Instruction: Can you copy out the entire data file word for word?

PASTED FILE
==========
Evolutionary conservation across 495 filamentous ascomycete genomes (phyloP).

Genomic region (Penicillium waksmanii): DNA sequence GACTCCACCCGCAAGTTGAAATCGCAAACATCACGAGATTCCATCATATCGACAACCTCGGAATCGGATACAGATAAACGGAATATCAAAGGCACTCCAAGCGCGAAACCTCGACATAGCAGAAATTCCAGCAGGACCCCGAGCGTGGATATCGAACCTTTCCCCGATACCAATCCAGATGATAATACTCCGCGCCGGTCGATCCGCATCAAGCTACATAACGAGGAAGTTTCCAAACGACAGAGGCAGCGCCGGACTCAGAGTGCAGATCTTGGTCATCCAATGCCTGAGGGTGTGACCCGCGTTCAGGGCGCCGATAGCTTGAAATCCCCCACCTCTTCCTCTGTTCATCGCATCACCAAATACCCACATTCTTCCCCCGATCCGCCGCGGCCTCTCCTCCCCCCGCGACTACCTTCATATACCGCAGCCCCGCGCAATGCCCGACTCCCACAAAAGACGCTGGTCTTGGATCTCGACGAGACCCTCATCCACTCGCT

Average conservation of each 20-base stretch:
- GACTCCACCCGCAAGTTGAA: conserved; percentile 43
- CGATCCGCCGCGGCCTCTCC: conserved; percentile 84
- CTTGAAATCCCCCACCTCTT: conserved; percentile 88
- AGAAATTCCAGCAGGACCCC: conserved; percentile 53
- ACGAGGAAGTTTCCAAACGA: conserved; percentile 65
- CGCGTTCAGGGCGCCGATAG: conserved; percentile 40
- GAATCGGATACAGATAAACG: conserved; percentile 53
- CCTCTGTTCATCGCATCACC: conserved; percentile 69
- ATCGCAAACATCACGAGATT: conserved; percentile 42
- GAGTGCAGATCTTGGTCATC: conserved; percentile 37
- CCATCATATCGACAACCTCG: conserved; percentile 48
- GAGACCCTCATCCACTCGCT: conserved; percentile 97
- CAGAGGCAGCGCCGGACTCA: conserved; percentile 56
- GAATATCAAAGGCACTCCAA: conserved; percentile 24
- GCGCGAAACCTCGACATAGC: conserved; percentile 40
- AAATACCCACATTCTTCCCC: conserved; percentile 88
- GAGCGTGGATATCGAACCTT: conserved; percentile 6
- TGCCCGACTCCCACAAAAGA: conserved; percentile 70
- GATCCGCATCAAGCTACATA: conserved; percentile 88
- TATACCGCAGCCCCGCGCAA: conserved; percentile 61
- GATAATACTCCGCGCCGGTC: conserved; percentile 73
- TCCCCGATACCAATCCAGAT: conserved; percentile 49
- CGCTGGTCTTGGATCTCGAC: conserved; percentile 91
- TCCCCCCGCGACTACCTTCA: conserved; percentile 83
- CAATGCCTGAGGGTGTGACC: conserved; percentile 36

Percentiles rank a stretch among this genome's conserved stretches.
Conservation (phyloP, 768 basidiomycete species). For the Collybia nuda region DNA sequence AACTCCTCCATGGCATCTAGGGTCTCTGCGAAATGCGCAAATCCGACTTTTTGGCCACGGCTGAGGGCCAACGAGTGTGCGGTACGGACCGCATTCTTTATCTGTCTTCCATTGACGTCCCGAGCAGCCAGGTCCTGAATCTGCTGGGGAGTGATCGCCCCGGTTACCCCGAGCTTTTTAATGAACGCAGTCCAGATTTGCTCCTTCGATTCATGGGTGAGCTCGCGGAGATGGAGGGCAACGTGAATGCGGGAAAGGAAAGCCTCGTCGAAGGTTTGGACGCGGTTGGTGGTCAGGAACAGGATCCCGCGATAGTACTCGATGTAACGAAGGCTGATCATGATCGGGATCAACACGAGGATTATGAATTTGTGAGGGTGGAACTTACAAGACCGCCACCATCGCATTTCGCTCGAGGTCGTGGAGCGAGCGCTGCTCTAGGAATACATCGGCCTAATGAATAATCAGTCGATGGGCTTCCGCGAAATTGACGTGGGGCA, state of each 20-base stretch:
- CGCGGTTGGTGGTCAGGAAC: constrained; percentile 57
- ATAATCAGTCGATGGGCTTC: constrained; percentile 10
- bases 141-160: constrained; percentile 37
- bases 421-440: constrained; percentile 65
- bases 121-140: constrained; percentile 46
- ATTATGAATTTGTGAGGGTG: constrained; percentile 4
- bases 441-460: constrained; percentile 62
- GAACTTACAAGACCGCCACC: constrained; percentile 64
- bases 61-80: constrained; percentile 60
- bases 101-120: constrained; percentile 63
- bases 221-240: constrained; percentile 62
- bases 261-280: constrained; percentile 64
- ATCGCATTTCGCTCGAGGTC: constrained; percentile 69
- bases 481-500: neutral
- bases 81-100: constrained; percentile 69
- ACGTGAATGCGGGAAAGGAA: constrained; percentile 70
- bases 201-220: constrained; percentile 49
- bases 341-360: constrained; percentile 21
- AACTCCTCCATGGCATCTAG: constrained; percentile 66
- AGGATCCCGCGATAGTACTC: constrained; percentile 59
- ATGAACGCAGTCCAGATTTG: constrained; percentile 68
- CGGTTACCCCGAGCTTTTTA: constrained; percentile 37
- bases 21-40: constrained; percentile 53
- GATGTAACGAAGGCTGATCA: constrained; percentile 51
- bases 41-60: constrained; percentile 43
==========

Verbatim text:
Evolutionary conservation across 495 filamentous ascomycete genomes (phyloP).

Genomic region (Penicillium waksmanii): DNA sequence GACTCCACCCGCAAGTTGAAATCGCAAACATCACGAGATTCCATCATATCGACAACCTCGGAATCGGATACAGATAAACGGAATATCAAAGGCACTCCAAGCGCGAAACCTCGACATAGCAGAAATTCCAGCAGGACCCCGAGCGTGGATATCGAACCTTTCCCCGATACCAATCCAGATGATAATACTCCGCGCCGGTCGATCCGCATCAAGCTACATAACGAGGAAGTTTCCAAACGACAGAGGCAGCGCCGGACTCAGAGTGCAGATCTTGGTCATCCAATGCCTGAGGGTGTGACCCGCGTTCAGGGCGCCGATAGCTTGAAATCCCCCACCTCTTCCTCTGTTCATCGCATCACCAAATACCCACATTCTTCCCCCGATCCGCCGCGGCCTCTCCTCCCCCCGCGACTACCTTCATATACCGCAGCCCCGCGCAATGCCCGACTCCCACAAAAGACGCTGGTCTTGGATCTCGACGAGACCCTCATCCACTCGCT

Average conservation of each 20-base stretch:
- GACTCCACCCGCAAGTTGAA: conserved; percentile 43
- CGATCCGCCGCGGCCTCTCC: conserved; percentile 84
- CTTGAAATCCCCCACCTCTT: conserved; percentile 88
- AGAAATTCCAGCAGGACCCC: conserved; percentile 53
- ACGAGGAAGTTTCCAAACGA: conserved; percentile 65
- CGCGTTCAGGGCGCCGATAG: conserved; percentile 40
- GAATCGGATACAGATAAACG: conserved; percentile 53
- CCTCTGTTCATCGCATCACC: conserved; percentile 69
- ATCGCAAACATCACGAGATT: conserved; percentile 42
- GAGTGCAGATCTTGGTCATC: conserved; percentile 37
- CCATCATATCGACAACCTCG: conserved; percentile 48
- GAGACCCTCATCCACTCGCT: conserved; percentile 97
- CAGAGGCAGCGCCGGACTCA: conserved; percentile 56
- GAATATCAAAGGCACTCCAA: conserved; percentile 24
- GCGCGAAACCTCGACATAGC: conserved; percentile 40
- AAATACCCACATTCTTCCCC: conserved; percentile 88
- GAGCGTGGATATCGAACCTT: conserved; percentile 6
- TGCCCGACTCCCACAAAAGA: conserved; percentile 70
- GATCCGCATCAAGCTACATA: conserved; percentile 88
- TATACCGCAGCCCCGCGCAA: conserved; percentile 61
- GATAATACTCCGCGCCGGTC: conserved; percentile 73
- TCCCCGATACCAATCCAGAT: conserved; percentile 49
- CGCTGGTCTTGGATCTCGAC: conserved; percentile 91
- TCCCCCCGCGACTACCTTCA: conserved; percentile 83
- CAATGCCTGAGGGTGTGACC: conserved; percentile 36

Percentiles rank a stretch among this genome's conserved stretches.
Conservation (phyloP, 768 basidiomycete species). For the Collybia nuda region DNA sequence AACTCCTCCATGGCATCTAGGGTCTCTGCGAAATGCGCAAATCCGACTTTTTGGCCACGGCTGAGGGCCAACGAGTGTGCGGTACGGACCGCATTCTTTATCTGTCTTCCATTGACGTCCCGAGCAGCCAGGTCCTGAATCTGCTGGGGAGTGATCGCCCCGGTTACCCCGAGCTTTTTAATGAACGCAGTCCAGATTTGCTCCTTCGATTCATGGGTGAGCTCGCGGAGATGGAGGGCAACGTGAATGCGGGAAAGGAAAGCCTCGTCGAAGGTTTGGACGCGGTTGGTGGTCAGGAACAGGATCCCGCGATAGTACTCGATGTAACGAAGGCTGATCATGATCGGGATCAACACGAGGATTATGAATTTGTGAGGGTGGAACTTACAAGACCGCCACCATCGCATTTCGCTCGAGGTCGTGGAGCGAGCGCTGCTCTAGGAATACATCGGCCTAATGAATAATCAGTCGATGGGCTTCCGCGAAATTGACGTGGGGCA, state of each 20-base stretch:
- CGCGGTTGGTGGTCAGGAAC: constrained; percentile 57
- ATAATCAGTCGATGGGCTTC: constrained; percentile 10
- bases 141-160: constrained; percentile 37
- bases 421-440: constrained; percentile 65
- bases 121-140: constrained; percentile 46
- ATTATGAATTTGTGAGGGTG: constrained; percentile 4
- bases 441-460: constrained; percentile 62
- GAACTTACAAGACCGCCACC: constrained; percentile 64
- bases 61-80: constrained; percentile 60
- bases 101-120: constrained; percentile 63
- bases 221-240: constrained; percentile 62
- bases 261-280: constrained; percentile 64
- ATCGCATTTCGCTCGAGGTC: constrained; percentile 69
- bases 481-500: neutral
- bases 81-100: constrained; percentile 69
- ACGTGAATGCGGGAAAGGAA: constrained; percentile 70
- bases 201-220: constrained; percentile 49
- bases 341-360: constrained; percentile 21
- AACTCCTCCATGGCATCTAG: constrained; percentile 66
- AGGATCCCGCGATAGTACTC: constrained; percentile 59
- ATGAACGCAGTCCAGATTTG: constrained; percentile 68
- CGGTTACCCCGAGCTTTTTA: constrained; percentile 37
- bases 21-40: constrained; percentile 53
- GATGTAACGAAGGCTGATCA: constrained; percentile 51
- bases 41-60: constrained; percentile 43